At thirty-six weeks pregnant, your baby’s already got a personality, even though they are yet to be born. Things are feeling more real than ever. Here’s everything you need to know about your baby, your body and any symptoms you might experience at 36 weeks pregnant.
How big is my baby at 36 weeks?
At the end of this week, your growing tot will be considered full term – she’s now six pounds, and 18 and a half inches long. We couldn’t get to the end of your pregnancy without comparing your little one to a fruit, of course, so this week, they are the size of a papaya.
What’s my baby doing at 36 weeks?
Your baby’s head may engage any time now (which means it drops into your pelvis), and excitingly, some of their personality traits are already formed. Studies on the heart rate and movement of 31 foetuses before and after birth have shown that the more active they were in the womb, the grumpier they were when they hit the world. Eek! Let’s hope for your sake that your baby is one of the cheerful ones.
By now, your baby should be sleeping between 60 and 80% of the time, but if they aren't, when they are born they are more likely to sleep badly, too. Research suggests that it’s women’s hormones that influence personality traits in their babies. Their recommendation? That you take some time out before the birth so you can reduce your stress. Talking to your growing bump in a very soothing, calm manner can help too.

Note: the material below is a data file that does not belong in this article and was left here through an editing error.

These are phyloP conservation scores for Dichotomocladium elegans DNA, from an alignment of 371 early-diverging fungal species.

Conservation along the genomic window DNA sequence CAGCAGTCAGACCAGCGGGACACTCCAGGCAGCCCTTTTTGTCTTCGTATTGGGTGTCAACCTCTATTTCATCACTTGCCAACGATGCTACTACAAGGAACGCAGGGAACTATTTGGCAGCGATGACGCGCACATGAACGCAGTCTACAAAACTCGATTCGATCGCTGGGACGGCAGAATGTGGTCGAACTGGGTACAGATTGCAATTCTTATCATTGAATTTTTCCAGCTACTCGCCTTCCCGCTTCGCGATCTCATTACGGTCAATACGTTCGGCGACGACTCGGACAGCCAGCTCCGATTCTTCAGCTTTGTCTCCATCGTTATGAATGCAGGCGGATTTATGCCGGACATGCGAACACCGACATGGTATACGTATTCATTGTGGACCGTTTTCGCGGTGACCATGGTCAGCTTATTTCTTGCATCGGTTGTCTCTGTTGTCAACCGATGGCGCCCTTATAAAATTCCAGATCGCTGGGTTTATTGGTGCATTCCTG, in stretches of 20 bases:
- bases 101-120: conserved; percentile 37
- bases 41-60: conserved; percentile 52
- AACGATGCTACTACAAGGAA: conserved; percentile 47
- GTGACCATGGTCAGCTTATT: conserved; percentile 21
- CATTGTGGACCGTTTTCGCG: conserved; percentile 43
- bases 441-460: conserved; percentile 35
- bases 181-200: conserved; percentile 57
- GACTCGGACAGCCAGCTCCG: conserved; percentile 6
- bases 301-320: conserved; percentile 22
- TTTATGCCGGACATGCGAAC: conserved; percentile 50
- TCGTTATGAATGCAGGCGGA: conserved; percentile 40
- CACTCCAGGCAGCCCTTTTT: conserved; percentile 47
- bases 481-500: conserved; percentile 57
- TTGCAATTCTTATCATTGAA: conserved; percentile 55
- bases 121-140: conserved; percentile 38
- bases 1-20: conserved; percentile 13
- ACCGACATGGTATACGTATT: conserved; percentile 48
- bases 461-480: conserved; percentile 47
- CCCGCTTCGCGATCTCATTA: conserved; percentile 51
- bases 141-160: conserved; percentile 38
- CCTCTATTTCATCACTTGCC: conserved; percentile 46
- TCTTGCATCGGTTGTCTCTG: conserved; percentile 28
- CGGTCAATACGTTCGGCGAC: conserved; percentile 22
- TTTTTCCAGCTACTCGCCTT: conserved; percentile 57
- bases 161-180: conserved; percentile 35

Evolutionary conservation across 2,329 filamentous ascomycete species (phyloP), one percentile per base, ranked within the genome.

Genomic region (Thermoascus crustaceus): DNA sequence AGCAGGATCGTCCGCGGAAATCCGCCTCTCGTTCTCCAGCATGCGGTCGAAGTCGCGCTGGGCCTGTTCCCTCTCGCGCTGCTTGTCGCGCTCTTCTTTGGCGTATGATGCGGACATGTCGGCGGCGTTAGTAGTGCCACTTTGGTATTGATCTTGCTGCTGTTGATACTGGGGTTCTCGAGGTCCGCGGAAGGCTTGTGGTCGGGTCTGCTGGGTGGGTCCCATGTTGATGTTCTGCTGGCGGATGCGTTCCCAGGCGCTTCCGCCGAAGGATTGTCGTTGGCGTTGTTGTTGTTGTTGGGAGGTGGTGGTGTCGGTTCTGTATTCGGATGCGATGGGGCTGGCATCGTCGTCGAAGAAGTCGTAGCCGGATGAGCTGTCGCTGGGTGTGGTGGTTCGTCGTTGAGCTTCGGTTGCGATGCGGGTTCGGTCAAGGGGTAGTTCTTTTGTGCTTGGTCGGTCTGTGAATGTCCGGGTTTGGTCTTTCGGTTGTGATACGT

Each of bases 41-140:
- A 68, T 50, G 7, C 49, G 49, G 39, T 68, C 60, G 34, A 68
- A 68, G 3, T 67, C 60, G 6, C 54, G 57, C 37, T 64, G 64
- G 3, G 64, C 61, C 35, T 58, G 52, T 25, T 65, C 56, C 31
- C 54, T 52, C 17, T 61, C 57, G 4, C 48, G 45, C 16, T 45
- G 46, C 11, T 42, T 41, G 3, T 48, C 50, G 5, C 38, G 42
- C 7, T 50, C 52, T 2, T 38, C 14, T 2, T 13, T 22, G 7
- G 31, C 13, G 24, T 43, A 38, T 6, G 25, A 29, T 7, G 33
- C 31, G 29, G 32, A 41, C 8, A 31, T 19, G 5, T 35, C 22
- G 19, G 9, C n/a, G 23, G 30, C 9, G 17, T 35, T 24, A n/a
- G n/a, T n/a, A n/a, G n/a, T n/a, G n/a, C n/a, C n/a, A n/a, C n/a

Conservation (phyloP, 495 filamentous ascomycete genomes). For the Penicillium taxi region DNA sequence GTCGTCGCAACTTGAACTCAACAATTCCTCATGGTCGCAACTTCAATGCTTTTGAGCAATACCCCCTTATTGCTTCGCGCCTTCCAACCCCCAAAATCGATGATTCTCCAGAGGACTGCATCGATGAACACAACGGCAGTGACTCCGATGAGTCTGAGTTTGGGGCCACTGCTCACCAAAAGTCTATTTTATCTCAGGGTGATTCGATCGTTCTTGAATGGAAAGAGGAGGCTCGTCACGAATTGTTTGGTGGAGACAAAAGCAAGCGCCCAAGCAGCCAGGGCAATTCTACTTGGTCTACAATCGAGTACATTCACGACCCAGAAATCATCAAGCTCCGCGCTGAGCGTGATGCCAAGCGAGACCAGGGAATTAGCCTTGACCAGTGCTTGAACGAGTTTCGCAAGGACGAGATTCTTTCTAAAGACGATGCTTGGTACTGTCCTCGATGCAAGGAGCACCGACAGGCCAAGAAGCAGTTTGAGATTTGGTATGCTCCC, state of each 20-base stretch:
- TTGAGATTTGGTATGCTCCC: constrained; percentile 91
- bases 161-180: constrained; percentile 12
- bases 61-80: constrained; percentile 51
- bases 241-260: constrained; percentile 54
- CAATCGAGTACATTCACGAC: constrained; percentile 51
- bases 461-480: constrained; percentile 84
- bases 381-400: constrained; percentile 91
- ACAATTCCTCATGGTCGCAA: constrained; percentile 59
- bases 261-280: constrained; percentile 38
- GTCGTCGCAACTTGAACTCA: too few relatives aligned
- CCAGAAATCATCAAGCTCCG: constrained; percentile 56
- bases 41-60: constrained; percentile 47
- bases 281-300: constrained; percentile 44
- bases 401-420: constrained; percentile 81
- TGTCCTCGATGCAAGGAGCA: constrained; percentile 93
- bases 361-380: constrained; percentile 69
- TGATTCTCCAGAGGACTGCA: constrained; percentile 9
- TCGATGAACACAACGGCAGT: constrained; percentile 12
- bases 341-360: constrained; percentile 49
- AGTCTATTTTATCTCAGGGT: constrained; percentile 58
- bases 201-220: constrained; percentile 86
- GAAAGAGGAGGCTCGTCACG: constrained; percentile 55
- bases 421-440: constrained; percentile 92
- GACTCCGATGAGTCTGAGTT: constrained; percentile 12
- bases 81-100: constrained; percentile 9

Your baby is getting ready for the birth by shedding most of the downy hair that once covered their body, as well as the waxy substance that covered and protected their skin during their time in the womb, known as the vernix caseosa. Both of these substances will be swallowed by your baby, along with other secretions, which will result in a blackish mixture called meconium that will form the contents of her first bowel movements.
At the end of this week, your baby is considered early-term, with full-term considered to be between 39 and 40 weeks. Post-term used to describe babies who are born after 42 weeks. Your baby is probably already facing head down, but if they are not, your doctor or midwife may apply pressure to your abdomen to get your baby to move into a head-down position.
While so many of your baby’s systems have developed well, one which still needs a bit of work is the digestive system. Your baby’s reliance on the umbilical cord for nutrition means that it will still take a year or two for this system to catch up.
Common symptoms to look out for:
Yippee! Finally, a pregnancy symptom we’ve been looking forward to. As your baby drops into your pelvic cavity, the pressure on your diaphragm is released, and lightening happens. This means your stomach won’t feel quite so squashed anymore, and that you’ll be able to take bigger breaths and maybe even be able to eat more comfortably than before.
Not feeling hungry? It certainly makes a change from those cravings earlier in your pregnancy, but now that your baby takes up so much room, it might be hard to eat a normal-sized meal. It’s often better to eat smaller meals more frequently rather than trying to handle large portions a couple of times a day.